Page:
David A. Davis
March 7, 2021
This morning I would like to invite you to join me in pondering the 7th verse in the 16th chapter of the Gospel of John. “Nevertheless, I tell you the truth: it is to your advantage that I go away, for if I do not go away, the Advocate will not come to you, but if I go. I will send the Advocate to you.”(v.7) “Nevertheless I tell you the truth: it is to your advantage that I go away.” Jesus said, “it is to your advantage that I go away.” This departure, this absence, to see him no longer, it is to your advantage. And the disciples, somewhere inside must have been thinking, “advantage…really?” After I go, Jesus said, “They will put you out of the synagogues. Indeed, an hour is coming when those kill you will think that by doing so they are offering worship to God.” Nevertheless, it is to your advantage that I go away. Really? Jesus mentions that he never told them everything about what was going to happen because he was with them. But he is telling them now about getting tossed out of the synagogues and pointing to an hour when they themselves will be killed. “I still have many things to say to you” Jesus went on, “but you cannot bear them now” Sitting around that Last Supper table, it must have sounded like things were going to get worse before they got better. “Nevertheless” Jesus said, “it is to your advantage that I go away”. Easier to hear, perhaps when one has never been in his bodily presence. For the disciples, though….advantage?
How many among haven’t seen children and grandchildren for more than a year. On the other hand, there have to be many households among us of more than one person where spouses, parents, and children all understand better in the last year that there are some advantages to absence. Presence and absence redefined in our lives. The advantage of absence isn’t new in the last year. For the student driver, eventually the instructor has to not be in the car when you take the road test. When you take the SAT, the math tutor isn’t there with you. Teaching a child to swim on their own is about a whole lot more than recreation. Athletes who learn to train when the coach and the whistle are nowhere to found achieve higher goals. But absence doesn’t always make the heart grow fonder. Certainly, absence is always a plus. Any parent who has ever come home to find evident of a raucous house party knows absence can come with peril. And as some of you have shared with me as your pastor over the years, absence and presence that comes with the loss of loved one….well, in just about every way it is an experience words can’t really capture. Presence and absence hits close to home in so many ways, including when it comes to faith and our relationship with the Savior we have never known “in person”. Here in the Last Supper Discourse in John, Jesus tells the disciples that his absence is to their advantage and as you and I overhear that conversation, Jesus tells us why his absence is and advantage to us as well.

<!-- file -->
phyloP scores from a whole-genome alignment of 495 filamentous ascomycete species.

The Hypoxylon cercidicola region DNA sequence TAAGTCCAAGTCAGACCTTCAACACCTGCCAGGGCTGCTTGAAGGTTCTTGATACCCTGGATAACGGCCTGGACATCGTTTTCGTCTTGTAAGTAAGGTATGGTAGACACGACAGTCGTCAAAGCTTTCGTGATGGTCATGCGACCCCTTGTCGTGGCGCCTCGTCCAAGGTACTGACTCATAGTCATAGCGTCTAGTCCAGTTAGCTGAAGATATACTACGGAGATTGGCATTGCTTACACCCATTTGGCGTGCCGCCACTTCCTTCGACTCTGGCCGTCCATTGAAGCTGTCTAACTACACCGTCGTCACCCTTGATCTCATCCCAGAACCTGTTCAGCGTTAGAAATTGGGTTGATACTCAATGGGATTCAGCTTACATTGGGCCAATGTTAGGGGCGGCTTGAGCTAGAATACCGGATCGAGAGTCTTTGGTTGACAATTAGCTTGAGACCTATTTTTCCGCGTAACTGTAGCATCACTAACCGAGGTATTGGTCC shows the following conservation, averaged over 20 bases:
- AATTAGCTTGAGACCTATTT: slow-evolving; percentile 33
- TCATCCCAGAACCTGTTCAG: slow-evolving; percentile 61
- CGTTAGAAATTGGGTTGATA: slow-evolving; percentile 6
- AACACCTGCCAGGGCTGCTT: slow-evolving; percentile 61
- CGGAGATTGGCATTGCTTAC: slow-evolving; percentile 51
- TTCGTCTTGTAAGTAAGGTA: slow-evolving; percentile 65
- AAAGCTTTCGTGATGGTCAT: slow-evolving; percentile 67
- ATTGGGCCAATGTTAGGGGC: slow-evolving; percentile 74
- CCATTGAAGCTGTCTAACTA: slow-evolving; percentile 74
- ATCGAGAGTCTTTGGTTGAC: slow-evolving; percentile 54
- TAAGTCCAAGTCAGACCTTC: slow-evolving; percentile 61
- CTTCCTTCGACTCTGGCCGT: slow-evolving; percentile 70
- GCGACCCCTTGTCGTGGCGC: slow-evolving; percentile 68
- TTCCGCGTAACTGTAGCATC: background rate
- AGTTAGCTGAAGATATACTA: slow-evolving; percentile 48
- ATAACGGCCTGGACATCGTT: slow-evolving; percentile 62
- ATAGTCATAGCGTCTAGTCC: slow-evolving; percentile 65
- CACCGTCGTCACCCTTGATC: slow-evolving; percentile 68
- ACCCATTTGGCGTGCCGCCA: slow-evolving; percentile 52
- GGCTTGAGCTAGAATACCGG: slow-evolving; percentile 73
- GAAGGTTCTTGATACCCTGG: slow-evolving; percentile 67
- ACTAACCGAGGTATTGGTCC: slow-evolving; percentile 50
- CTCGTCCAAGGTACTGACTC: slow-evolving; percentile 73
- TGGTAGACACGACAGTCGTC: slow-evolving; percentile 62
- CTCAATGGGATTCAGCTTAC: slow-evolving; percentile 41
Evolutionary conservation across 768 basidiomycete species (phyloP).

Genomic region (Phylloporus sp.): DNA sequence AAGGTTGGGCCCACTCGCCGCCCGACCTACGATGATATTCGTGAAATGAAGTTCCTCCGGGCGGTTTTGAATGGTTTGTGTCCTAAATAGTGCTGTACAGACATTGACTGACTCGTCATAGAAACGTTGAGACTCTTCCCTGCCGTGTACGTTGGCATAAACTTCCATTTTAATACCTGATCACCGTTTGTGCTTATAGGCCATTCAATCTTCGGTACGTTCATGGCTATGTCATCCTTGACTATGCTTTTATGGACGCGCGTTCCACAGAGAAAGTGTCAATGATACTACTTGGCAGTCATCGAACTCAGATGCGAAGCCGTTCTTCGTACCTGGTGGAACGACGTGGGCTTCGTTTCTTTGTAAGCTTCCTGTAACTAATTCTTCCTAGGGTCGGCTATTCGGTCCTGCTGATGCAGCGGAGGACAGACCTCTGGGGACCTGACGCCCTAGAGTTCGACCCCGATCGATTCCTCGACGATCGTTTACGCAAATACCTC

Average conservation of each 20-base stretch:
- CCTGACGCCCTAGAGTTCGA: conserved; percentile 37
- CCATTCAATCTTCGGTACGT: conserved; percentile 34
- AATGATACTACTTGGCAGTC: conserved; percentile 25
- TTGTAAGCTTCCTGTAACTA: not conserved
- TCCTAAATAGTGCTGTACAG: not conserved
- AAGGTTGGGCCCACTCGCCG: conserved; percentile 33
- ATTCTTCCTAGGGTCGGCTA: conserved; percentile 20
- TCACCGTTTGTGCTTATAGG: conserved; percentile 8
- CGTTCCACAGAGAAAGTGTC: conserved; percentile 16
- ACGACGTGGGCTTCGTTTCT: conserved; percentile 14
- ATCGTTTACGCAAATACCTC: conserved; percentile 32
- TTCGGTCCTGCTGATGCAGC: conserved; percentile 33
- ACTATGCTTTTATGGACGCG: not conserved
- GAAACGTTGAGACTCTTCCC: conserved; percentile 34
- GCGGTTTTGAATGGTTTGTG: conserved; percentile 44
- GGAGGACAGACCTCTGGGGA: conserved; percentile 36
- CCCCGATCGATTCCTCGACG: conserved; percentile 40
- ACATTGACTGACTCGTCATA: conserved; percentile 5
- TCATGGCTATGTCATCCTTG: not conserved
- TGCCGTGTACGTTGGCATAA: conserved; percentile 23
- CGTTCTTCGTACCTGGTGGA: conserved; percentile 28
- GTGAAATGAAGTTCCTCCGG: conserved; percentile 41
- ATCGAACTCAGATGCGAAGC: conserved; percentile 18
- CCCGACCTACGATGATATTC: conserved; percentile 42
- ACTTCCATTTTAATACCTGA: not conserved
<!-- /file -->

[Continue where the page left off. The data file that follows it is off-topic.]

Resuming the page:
Advantage, disciples! With Christ’s sending of the Holy Spirit comes the power of your testimony. Yes, the Spirit of Truth will testify on Christ’s behalf. But his call is for the disciples to testify “because you have been with me from the beginning.” They have heard everything Jesus said, everything Jesus taught, everything Jesus proclaimed. They have witnessed every healing, every cleansing, every miracle. Jesus’ hour has come and it is time for the disciples to find their preaching legs and to get their testimony groove on. The world will no longer see him and all he has said and done. The work of the Holy Spirit and the witness of the disciples, that’s what’s in play now that Christ’s glorification has come. Stop and think about it. From that moment on, after Christ’s death, resurrection, and ascension, the only tool in the box for the gospel made known in and through Jesus, the gospel made known by the author of our salvation, the only tool is the Holy Spirit and the testimony of the followers of Jesus. And those testimony chops would never be strong enough if Jesus hung around doing all the preaching.
“You also are to testify”, Jesus told the disciples. So far beyond the ecclesial office of the preacher is the testimony of those who follow Jesus. Remember and don’t ever forget when and how that testimony begins. “by this everyone will know that you are my disciples, if you have love.” Your testimony, people of God, it was never about this preacher or that preacher. Your testimony in the world begins and ends with love.
Advantage, disciples! With Christ’ sending of the Holy Spirit comes the gift of faith and the invitation to a journey with Jesus not bound by his earthly body. As one professor once but it, the presence of Christ known not in his hands, his feet, his hair, his teeth. “The Spirit of truth will glorify me because the Spirit will take what is mine and declare it to you. All that the Father has is mine. For this reason I said that the Spirit will take what is mine and declare it to you.” The relationship promised in Christ’s absence is deeper and more robust. The disciples’ liberation from his earthly presence opens the way for each follower of Jesus to be connected not just to Jesus of Nazareth, but to the Risen Christ, the Ascended Christ, the Advocate, and that God that Jesus called Father. Christ’s absence is the means of access to the very fullness of God.